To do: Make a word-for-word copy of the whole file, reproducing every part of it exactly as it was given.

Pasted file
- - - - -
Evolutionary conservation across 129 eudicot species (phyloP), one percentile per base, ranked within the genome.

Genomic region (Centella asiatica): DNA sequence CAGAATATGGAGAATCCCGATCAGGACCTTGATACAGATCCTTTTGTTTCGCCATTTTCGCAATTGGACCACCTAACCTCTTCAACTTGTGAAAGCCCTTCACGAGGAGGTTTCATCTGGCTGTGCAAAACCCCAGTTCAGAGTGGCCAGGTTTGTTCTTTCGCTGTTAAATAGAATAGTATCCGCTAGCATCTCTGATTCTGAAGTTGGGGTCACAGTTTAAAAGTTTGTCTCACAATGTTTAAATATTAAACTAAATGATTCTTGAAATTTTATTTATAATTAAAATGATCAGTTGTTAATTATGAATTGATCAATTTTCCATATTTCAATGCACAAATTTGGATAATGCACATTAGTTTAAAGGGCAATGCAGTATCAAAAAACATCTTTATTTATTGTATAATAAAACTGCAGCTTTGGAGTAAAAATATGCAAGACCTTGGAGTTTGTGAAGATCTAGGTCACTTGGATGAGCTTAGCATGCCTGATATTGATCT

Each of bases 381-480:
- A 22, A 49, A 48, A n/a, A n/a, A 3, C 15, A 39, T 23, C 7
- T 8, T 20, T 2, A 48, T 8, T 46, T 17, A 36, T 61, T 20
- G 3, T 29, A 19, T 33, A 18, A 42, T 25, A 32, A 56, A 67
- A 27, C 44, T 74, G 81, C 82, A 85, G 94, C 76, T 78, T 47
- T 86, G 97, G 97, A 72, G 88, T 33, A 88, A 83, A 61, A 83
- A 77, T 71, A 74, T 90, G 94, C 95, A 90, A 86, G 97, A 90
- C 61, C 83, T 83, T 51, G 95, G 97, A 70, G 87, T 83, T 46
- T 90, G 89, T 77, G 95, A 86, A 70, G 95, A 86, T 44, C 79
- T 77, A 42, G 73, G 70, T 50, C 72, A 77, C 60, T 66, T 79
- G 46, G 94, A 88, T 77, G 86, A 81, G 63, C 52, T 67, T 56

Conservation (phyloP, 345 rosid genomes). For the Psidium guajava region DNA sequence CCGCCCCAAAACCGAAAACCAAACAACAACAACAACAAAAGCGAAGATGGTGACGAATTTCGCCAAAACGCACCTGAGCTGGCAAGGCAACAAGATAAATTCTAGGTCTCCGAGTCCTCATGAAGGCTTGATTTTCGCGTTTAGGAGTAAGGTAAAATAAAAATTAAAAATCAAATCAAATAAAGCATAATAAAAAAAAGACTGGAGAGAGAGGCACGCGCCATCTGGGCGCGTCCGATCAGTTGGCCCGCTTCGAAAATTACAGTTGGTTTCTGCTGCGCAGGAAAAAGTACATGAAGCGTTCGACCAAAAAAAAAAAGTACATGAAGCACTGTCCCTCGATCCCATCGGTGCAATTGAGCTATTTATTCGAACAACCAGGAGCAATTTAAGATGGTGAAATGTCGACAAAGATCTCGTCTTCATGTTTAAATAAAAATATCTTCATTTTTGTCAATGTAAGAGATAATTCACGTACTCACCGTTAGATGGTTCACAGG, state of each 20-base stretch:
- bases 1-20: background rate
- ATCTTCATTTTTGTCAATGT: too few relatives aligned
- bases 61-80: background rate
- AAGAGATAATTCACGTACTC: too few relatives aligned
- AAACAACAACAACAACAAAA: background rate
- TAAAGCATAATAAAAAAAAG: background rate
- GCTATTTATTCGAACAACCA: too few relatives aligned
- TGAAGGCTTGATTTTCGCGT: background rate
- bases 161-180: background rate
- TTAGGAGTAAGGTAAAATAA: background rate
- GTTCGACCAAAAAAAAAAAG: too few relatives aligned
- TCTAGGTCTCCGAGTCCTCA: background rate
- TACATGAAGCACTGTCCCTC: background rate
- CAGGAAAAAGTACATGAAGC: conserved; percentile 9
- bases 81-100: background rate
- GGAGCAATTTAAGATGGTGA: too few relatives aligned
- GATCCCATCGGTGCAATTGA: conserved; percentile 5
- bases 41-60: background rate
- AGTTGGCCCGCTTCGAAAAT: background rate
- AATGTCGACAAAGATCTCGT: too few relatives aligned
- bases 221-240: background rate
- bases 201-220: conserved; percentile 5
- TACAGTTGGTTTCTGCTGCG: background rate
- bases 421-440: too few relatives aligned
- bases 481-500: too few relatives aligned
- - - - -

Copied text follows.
Evolutionary conservation across 129 eudicot species (phyloP), one percentile per base, ranked within the genome.

Genomic region (Centella asiatica): DNA sequence CAGAATATGGAGAATCCCGATCAGGACCTTGATACAGATCCTTTTGTTTCGCCATTTTCGCAATTGGACCACCTAACCTCTTCAACTTGTGAAAGCCCTTCACGAGGAGGTTTCATCTGGCTGTGCAAAACCCCAGTTCAGAGTGGCCAGGTTTGTTCTTTCGCTGTTAAATAGAATAGTATCCGCTAGCATCTCTGATTCTGAAGTTGGGGTCACAGTTTAAAAGTTTGTCTCACAATGTTTAAATATTAAACTAAATGATTCTTGAAATTTTATTTATAATTAAAATGATCAGTTGTTAATTATGAATTGATCAATTTTCCATATTTCAATGCACAAATTTGGATAATGCACATTAGTTTAAAGGGCAATGCAGTATCAAAAAACATCTTTATTTATTGTATAATAAAACTGCAGCTTTGGAGTAAAAATATGCAAGACCTTGGAGTTTGTGAAGATCTAGGTCACTTGGATGAGCTTAGCATGCCTGATATTGATCT

Each of bases 381-480:
- A 22, A 49, A 48, A n/a, A n/a, A 3, C 15, A 39, T 23, C 7
- T 8, T 20, T 2, A 48, T 8, T 46, T 17, A 36, T 61, T 20
- G 3, T 29, A 19, T 33, A 18, A 42, T 25, A 32, A 56, A 67
- A 27, C 44, T 74, G 81, C 82, A 85, G 94, C 76, T 78, T 47
- T 86, G 97, G 97, A 72, G 88, T 33, A 88, A 83, A 61, A 83
- A 77, T 71, A 74, T 90, G 94, C 95, A 90, A 86, G 97, A 90
- C 61, C 83, T 83, T 51, G 95, G 97, A 70, G 87, T 83, T 46
- T 90, G 89, T 77, G 95, A 86, A 70, G 95, A 86, T 44, C 79
- T 77, A 42, G 73, G 70, T 50, C 72, A 77, C 60, T 66, T 79
- G 46, G 94, A 88, T 77, G 86, A 81, G 63, C 52, T 67, T 56

Conservation (phyloP, 345 rosid genomes). For the Psidium guajava region DNA sequence CCGCCCCAAAACCGAAAACCAAACAACAACAACAACAAAAGCGAAGATGGTGACGAATTTCGCCAAAACGCACCTGAGCTGGCAAGGCAACAAGATAAATTCTAGGTCTCCGAGTCCTCATGAAGGCTTGATTTTCGCGTTTAGGAGTAAGGTAAAATAAAAATTAAAAATCAAATCAAATAAAGCATAATAAAAAAAAGACTGGAGAGAGAGGCACGCGCCATCTGGGCGCGTCCGATCAGTTGGCCCGCTTCGAAAATTACAGTTGGTTTCTGCTGCGCAGGAAAAAGTACATGAAGCGTTCGACCAAAAAAAAAAAGTACATGAAGCACTGTCCCTCGATCCCATCGGTGCAATTGAGCTATTTATTCGAACAACCAGGAGCAATTTAAGATGGTGAAATGTCGACAAAGATCTCGTCTTCATGTTTAAATAAAAATATCTTCATTTTTGTCAATGTAAGAGATAATTCACGTACTCACCGTTAGATGGTTCACAGG, state of each 20-base stretch:
- bases 1-20: background rate
- ATCTTCATTTTTGTCAATGT: too few relatives aligned
- bases 61-80: background rate
- AAGAGATAATTCACGTACTC: too few relatives aligned
- AAACAACAACAACAACAAAA: background rate
- TAAAGCATAATAAAAAAAAG: background rate
- GCTATTTATTCGAACAACCA: too few relatives aligned
- TGAAGGCTTGATTTTCGCGT: background rate
- bases 161-180: background rate
- TTAGGAGTAAGGTAAAATAA: background rate
- GTTCGACCAAAAAAAAAAAG: too few relatives aligned
- TCTAGGTCTCCGAGTCCTCA: background rate
- TACATGAAGCACTGTCCCTC: background rate
- CAGGAAAAAGTACATGAAGC: conserved; percentile 9
- bases 81-100: background rate
- GGAGCAATTTAAGATGGTGA: too few relatives aligned
- GATCCCATCGGTGCAATTGA: conserved; percentile 5
- bases 41-60: background rate
- AGTTGGCCCGCTTCGAAAAT: background rate
- AATGTCGACAAAGATCTCGT: too few relatives aligned
- bases 221-240: background rate
- bases 201-220: conserved; percentile 5
- TACAGTTGGTTTCTGCTGCG: background rate
- bases 421-440: too few relatives aligned
- bases 481-500: too few relatives aligned